Do microbes that use molecular oxygen (aerobes) produce more or less energy from nutrients than microbes that do not use oxygen (anaerobes)?
Aerobes = MORE energy
Final electron acceptor in anaerobic respiration
An inorganic substance other than oxygen such as nitrate ion, sulfate, carbonate.
Only part of Krebs cycle operates under anaerobic conditions. Not all carriers in the electron transport chain participate in anaerobic respiration. ATP yield is never as high as in aerobic respiration. Anaerobes tend to grow more slowly than aerobes.,
Any metabolic process that releases energy from a sugar or other organic molecule, does not require oxygen or an electron transport system, and uses an organic molecule as the final electron acceptor. Produces only small amounts of ATP.
Microorganisms synthesize sugars and polysaccharides. For example, glucose can be synthesized and used to make glycogen. This process costs ATP, but glycogen can be a stored form of energy for later use.
Cells synthesize fats by joining glycerol and fatty acids. Glycerol is derived from an intermediate formed during glycolysis. Fatty acids are derived from acetyl CoA.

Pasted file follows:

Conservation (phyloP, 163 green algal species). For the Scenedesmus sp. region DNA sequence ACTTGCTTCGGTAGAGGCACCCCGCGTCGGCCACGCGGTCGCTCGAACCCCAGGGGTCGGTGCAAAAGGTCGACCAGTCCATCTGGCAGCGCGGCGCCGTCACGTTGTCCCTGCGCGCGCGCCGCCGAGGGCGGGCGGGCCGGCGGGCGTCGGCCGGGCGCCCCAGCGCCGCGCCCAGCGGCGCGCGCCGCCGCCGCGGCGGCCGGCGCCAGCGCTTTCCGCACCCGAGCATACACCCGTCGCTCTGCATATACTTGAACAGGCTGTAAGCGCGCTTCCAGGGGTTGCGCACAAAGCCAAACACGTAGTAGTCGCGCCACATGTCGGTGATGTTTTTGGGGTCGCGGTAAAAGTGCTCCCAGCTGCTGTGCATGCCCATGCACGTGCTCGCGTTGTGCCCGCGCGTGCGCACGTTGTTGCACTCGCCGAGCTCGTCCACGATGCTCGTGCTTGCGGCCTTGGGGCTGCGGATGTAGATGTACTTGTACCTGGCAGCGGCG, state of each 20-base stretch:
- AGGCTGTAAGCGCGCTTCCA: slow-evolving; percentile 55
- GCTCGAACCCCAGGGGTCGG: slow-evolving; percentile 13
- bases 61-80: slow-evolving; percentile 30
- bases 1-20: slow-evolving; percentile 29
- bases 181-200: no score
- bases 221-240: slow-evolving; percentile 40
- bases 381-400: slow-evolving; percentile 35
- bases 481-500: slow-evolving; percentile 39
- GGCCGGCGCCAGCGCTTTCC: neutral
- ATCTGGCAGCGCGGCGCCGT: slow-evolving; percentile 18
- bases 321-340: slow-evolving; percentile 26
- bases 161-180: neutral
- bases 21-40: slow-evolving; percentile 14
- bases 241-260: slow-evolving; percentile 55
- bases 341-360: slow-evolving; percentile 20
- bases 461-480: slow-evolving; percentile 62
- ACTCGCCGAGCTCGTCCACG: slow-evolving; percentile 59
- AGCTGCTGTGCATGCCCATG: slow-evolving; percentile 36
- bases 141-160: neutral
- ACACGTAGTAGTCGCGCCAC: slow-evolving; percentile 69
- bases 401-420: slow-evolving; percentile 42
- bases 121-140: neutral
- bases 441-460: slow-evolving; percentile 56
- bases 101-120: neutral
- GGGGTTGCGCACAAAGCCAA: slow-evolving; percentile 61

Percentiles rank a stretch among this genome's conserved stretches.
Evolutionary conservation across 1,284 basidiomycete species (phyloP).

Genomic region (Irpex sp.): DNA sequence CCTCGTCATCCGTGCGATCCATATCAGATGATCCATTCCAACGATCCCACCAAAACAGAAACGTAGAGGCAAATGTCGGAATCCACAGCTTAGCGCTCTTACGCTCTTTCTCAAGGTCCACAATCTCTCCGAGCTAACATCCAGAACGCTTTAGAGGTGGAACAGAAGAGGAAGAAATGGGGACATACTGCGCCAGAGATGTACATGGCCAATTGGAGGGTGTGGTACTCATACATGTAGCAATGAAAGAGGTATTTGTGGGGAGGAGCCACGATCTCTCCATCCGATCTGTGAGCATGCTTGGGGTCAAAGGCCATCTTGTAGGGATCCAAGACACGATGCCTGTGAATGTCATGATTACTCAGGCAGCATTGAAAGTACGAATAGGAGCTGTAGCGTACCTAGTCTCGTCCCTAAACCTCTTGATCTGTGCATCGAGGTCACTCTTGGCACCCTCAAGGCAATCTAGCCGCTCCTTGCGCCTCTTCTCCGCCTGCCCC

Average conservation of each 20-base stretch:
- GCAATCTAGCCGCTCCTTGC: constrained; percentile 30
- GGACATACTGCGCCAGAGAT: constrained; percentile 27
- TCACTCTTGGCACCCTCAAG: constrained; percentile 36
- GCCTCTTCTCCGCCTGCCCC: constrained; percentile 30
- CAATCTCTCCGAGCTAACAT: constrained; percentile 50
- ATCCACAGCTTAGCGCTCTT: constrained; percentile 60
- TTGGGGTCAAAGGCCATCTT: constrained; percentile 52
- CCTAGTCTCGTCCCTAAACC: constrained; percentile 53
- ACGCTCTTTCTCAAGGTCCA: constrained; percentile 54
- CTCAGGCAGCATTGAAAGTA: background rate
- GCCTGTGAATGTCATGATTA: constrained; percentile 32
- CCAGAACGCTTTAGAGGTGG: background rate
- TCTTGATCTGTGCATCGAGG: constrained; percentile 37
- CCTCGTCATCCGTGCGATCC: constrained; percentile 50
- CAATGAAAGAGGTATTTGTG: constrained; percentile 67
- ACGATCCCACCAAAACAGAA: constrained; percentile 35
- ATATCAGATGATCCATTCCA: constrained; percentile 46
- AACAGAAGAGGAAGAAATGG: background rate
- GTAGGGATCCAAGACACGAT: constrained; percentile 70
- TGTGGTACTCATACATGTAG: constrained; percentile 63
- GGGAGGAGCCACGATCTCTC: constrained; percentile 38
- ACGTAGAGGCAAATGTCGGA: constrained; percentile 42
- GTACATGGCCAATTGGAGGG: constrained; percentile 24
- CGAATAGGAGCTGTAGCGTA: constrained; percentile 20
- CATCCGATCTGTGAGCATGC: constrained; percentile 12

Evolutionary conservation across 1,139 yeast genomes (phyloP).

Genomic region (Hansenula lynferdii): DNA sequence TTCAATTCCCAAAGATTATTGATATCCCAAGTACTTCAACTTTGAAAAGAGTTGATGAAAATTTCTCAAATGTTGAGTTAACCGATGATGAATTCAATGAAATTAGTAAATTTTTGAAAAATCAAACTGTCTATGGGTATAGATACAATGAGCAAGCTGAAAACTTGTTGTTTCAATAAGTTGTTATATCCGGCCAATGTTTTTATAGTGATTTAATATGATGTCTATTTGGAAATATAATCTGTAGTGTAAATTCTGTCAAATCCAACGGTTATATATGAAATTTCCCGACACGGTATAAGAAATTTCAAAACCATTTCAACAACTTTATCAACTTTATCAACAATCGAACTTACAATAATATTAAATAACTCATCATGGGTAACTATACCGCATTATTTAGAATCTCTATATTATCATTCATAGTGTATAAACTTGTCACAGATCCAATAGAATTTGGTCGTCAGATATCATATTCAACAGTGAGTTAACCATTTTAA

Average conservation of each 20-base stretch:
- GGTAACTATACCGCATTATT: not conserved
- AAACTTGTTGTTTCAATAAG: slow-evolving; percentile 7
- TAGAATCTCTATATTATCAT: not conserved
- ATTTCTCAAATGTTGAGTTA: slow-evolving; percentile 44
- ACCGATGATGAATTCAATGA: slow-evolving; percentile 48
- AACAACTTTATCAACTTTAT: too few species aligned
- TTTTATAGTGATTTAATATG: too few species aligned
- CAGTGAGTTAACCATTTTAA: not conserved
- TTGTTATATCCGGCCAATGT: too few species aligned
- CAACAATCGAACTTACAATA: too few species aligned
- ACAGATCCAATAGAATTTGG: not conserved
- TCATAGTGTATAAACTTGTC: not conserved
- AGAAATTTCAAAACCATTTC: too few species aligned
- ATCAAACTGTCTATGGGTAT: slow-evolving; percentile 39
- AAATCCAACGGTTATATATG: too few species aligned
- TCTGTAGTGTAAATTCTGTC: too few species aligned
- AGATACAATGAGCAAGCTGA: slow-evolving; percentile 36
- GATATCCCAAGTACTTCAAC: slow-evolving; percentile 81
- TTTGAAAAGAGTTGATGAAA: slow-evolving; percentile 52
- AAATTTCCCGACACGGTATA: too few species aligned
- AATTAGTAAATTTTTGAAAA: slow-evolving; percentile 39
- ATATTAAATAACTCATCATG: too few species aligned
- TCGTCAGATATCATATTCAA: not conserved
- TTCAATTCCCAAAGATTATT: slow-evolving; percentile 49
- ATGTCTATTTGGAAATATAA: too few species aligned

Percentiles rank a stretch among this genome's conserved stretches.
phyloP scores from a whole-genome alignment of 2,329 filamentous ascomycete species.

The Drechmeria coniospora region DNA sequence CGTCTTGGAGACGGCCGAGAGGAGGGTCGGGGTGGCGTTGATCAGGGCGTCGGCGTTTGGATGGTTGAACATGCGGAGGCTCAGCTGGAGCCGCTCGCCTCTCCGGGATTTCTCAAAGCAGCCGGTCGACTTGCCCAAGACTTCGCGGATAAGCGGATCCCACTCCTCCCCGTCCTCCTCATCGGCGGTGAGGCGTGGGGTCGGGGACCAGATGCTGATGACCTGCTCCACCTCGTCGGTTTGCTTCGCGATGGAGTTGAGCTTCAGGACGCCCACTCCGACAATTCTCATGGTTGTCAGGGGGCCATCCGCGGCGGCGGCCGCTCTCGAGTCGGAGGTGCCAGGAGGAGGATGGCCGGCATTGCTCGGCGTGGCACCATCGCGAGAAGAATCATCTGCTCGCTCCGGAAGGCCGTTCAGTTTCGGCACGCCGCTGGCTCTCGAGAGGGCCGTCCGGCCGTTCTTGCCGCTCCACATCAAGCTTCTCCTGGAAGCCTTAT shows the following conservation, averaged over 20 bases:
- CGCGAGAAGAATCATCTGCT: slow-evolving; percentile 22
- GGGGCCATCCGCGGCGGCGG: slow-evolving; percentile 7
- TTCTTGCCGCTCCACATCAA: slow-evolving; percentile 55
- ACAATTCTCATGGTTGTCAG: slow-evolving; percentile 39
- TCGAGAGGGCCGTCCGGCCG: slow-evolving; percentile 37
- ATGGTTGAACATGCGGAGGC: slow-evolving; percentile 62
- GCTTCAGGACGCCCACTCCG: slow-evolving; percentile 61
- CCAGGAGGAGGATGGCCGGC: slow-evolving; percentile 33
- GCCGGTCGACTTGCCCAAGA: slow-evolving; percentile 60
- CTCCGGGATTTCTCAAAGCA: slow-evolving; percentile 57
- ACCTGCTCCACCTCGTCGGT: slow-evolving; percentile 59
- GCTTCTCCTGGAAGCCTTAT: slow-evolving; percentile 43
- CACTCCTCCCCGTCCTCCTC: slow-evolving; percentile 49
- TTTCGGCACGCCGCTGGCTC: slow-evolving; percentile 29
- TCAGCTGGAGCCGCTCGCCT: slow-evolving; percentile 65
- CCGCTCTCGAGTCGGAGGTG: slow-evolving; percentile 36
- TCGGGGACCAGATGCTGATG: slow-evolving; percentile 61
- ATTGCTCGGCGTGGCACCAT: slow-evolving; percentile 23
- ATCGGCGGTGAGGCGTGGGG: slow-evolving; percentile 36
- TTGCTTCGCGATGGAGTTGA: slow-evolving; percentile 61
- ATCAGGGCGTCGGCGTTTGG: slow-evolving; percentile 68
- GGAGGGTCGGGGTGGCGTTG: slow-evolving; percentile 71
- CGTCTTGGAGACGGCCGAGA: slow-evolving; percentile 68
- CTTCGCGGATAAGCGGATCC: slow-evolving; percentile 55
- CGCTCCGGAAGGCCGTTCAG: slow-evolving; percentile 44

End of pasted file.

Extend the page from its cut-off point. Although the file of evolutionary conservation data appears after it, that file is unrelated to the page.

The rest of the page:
Amino acid and protein biosynthesis
E. coli contains the enzymes necessary to use starting materials, such as glucose and inorganic salts, for the synthesis of all the amino acids they need. Many precursors for amino acids synthesis come from the Krebs cycle.
Purine and pyrimidine biosynthesis
The 5-carbon sugars of nucleotides are derived from either the pentose phosphate pathway or the Enter-Doudoroff pathway.
The integration of metabolism
Anabolic and catabolic reactions are joined through a group of common intermediates.
Organisms that use an inorganic chemical as an energy source an CO2 as a carbon source.
The Krebs Cycle
A series of chemical reactions in which NADH is produced from the oxidation of pyruvic acid.
In aerobic respiration, what is the fate of the pyruvic acid produced in glycolysis?
It is oxidized in the Krebs cycle